Trade. The Semang have traded forest products for cultivated foods and manufactured goods at least since the early nineteenth century and probably since the advent of agriculture in the peninsula. Their survival does not depend on trade, however, although life would be much more difficult without iron tools, for example. Many items obtained through trade are luxury goods, such as tobacco, or substitutes for natural foods and materials, such as rice and flour for wild tubers, sugar for honey, cloth for bark cloth. Semang have lived without trade during periods of hostilities: during intense slave raiding, the Japanese occupation, and the 1948-1960 Communist insurrection (known as "the Emergency"). Forest products collected by Semang for trade—resins, wax, thatch, plant medicines, honey, rattan, and resinous woods—vary according to demand. Trade partners include both Malay and Chinese wholesalers and shopkeepers. In the last century some Malays established patron-client relationships with groups of Semang.

Division of Labor. A division of labor by gender exists, but it is a statistical tendency apparently resulting from practical considerations rather than norms or ideology that define certain tasks as appropriate only to one sex. Most activities are done by both sexes, often working together in mixed groups or husband-wife teams. For example, both men and women dig tubers and care for small children, but women spend more time on these tasks. Most blowpipe hunting and making and repair of hunting equipment is done by men, but women may hunt and own blowpipes. Men generally do tasks that take great strength (e.g., felling or climbing large trees) or mobility (blowpipe hunting) or that are incompatible with child care, and women do tasks that take less strength and mobility (because they have to carry babies), such as digging up tubers and bamboo rats, fishing, and weaving pandanus. Individual specialization is almost entirely absent except in the religious sphere.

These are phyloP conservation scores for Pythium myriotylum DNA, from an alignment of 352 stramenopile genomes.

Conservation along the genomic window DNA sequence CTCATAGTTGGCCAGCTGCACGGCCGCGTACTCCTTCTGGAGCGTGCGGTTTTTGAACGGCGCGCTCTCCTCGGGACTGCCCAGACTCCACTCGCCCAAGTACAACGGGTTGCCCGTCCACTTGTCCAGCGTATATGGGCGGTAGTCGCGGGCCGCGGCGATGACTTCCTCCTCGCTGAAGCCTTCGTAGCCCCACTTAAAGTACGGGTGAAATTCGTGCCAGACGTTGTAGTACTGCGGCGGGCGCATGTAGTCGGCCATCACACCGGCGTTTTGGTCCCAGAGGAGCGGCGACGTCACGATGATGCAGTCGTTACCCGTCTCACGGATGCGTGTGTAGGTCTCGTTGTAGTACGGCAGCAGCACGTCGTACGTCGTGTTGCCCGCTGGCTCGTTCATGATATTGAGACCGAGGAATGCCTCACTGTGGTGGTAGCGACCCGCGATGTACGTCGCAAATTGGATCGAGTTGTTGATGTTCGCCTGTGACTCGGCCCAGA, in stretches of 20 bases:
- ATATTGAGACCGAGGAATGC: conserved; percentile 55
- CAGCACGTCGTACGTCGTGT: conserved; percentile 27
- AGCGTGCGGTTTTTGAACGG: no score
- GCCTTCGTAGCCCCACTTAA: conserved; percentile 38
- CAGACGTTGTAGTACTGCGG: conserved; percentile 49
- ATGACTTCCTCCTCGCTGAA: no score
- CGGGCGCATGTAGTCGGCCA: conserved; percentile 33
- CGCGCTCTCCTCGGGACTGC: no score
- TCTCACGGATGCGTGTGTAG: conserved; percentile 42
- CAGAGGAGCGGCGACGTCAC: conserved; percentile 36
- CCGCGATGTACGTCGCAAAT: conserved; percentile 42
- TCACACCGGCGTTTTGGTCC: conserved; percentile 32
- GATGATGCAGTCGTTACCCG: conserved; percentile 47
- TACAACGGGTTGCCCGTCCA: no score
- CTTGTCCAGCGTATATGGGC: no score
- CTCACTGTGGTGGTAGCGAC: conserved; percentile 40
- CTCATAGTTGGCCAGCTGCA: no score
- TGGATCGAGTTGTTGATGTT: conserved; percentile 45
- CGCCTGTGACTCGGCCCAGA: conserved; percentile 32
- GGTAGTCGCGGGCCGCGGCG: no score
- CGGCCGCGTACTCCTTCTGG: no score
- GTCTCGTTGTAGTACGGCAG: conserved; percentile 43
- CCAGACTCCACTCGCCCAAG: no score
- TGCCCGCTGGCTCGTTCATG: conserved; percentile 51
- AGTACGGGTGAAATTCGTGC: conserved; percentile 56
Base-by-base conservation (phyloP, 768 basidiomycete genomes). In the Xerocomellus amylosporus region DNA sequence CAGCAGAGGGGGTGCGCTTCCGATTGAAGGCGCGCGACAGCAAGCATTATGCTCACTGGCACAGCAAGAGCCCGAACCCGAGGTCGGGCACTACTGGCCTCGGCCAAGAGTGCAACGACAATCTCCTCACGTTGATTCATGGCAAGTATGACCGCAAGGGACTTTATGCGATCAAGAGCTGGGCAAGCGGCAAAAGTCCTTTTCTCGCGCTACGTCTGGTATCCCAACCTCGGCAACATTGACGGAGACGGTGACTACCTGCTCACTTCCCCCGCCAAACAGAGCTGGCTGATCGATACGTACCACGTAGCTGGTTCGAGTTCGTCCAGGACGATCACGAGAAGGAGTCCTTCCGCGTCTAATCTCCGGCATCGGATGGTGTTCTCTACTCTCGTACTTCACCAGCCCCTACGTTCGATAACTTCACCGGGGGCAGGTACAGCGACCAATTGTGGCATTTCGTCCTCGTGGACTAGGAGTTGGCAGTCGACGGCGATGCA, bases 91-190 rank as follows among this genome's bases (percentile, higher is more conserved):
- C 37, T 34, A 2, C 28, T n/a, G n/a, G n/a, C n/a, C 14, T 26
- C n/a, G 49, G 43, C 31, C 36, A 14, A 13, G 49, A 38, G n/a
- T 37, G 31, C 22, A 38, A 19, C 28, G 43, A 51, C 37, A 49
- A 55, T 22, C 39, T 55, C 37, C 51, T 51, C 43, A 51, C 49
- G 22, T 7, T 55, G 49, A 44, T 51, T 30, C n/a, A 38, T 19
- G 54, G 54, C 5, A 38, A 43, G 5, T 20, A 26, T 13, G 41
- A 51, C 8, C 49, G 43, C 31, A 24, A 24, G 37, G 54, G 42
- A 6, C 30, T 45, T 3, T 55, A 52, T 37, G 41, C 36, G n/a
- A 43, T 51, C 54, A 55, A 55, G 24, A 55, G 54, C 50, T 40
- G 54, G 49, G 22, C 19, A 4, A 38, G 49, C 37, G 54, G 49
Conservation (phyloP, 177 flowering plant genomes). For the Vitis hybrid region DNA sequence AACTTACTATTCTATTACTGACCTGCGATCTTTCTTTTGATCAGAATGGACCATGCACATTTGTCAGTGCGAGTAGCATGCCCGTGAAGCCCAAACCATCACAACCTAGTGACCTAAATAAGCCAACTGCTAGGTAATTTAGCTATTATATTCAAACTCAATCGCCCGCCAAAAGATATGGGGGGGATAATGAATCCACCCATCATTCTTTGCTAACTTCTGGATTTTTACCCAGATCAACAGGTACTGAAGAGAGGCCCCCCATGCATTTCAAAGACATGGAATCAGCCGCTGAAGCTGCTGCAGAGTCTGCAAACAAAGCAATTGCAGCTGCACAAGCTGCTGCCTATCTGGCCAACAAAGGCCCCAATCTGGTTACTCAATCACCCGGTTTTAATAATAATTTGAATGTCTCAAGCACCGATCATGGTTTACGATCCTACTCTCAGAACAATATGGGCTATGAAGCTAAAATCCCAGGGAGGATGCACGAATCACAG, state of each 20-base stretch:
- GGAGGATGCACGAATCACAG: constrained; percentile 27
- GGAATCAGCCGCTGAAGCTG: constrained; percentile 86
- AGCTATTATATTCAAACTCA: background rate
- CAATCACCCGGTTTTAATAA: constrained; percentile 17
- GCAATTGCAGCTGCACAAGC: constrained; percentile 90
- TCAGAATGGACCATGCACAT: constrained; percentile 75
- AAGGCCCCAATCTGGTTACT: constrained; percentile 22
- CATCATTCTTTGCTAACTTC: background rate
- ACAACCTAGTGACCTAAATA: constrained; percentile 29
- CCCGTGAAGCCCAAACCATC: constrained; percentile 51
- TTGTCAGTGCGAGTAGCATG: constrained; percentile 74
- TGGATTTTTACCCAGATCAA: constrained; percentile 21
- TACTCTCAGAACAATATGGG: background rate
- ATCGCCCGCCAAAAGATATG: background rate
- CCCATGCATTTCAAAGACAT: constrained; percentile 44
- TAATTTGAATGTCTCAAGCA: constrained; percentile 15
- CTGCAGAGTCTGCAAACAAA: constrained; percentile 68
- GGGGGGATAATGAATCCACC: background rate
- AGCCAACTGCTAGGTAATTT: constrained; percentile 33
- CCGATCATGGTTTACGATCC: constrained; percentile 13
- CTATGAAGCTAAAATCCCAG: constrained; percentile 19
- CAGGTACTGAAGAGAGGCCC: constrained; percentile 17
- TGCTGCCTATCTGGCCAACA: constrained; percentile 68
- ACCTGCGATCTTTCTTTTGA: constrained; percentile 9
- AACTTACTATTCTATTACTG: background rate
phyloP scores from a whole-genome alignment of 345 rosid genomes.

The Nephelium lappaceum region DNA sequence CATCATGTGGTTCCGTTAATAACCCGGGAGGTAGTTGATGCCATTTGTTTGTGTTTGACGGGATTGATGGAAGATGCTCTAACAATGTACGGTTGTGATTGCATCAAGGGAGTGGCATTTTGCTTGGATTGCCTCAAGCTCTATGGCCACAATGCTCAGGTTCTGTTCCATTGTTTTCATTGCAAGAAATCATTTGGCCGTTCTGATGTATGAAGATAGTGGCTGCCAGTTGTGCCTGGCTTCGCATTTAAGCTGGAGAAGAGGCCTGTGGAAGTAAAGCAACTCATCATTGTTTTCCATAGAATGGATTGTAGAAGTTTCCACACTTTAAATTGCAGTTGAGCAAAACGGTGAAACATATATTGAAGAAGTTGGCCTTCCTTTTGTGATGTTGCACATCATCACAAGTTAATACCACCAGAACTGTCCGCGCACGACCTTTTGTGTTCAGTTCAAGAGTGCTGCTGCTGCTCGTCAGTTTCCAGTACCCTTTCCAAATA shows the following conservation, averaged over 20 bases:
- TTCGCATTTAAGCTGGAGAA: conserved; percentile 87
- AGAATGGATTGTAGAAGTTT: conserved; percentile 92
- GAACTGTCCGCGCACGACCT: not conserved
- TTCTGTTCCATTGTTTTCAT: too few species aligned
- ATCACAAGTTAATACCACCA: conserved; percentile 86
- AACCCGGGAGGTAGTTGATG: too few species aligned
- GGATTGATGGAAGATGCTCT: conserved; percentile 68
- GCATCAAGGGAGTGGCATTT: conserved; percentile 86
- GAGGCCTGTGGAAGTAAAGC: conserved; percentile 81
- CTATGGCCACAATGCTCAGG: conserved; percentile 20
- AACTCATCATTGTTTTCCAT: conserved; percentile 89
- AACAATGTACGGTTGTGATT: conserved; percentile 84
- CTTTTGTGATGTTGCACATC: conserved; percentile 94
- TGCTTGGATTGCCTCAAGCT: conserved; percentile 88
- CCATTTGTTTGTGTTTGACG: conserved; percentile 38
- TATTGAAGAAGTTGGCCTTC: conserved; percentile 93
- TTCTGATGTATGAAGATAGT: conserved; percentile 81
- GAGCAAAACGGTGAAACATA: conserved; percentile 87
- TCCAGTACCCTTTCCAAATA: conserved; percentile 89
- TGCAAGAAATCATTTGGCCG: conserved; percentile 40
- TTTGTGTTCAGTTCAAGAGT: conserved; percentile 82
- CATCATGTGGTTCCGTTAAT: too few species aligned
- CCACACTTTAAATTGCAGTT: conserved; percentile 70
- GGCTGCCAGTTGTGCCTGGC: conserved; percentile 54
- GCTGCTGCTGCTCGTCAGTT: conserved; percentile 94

Land Tenure. Each group regards a certain area as its home (the saka' ), although claims of exclusive rights to an area vis-à-vis other groups (Semang or others) are seldom made and, in any case, are unenforceable. People have access to all wild resources found in their group's area and have the right to clear any land for planting that is not already in use. Crops, but not the land, are the property of the conjugal family that planted them, although food-sharing rules apply after harvest. Western Semang allow individuals to own poison trees and perennial fruit trees they plant or discover (a concept similar to that of the adjacent Temiar Senoi), but Batèk Dè' regard such trees as free to all. The Malaysian government does not recognize any traditional Semang rights over land or resources.

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Helmut Lukas
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Oct 12, 2012 @ 3:03 am
There is, however, one Semang group (Maniq of Southern Thailand) exclusively living on hunting and gathering. cf. Helmut Lukas: Can "They" save "Us", the Foragers? Indonesian and Thai Hunter-Gatherer Cultures under Threat from Outside (you can see this paper on the internet page of the Austrian Academy of Sciences)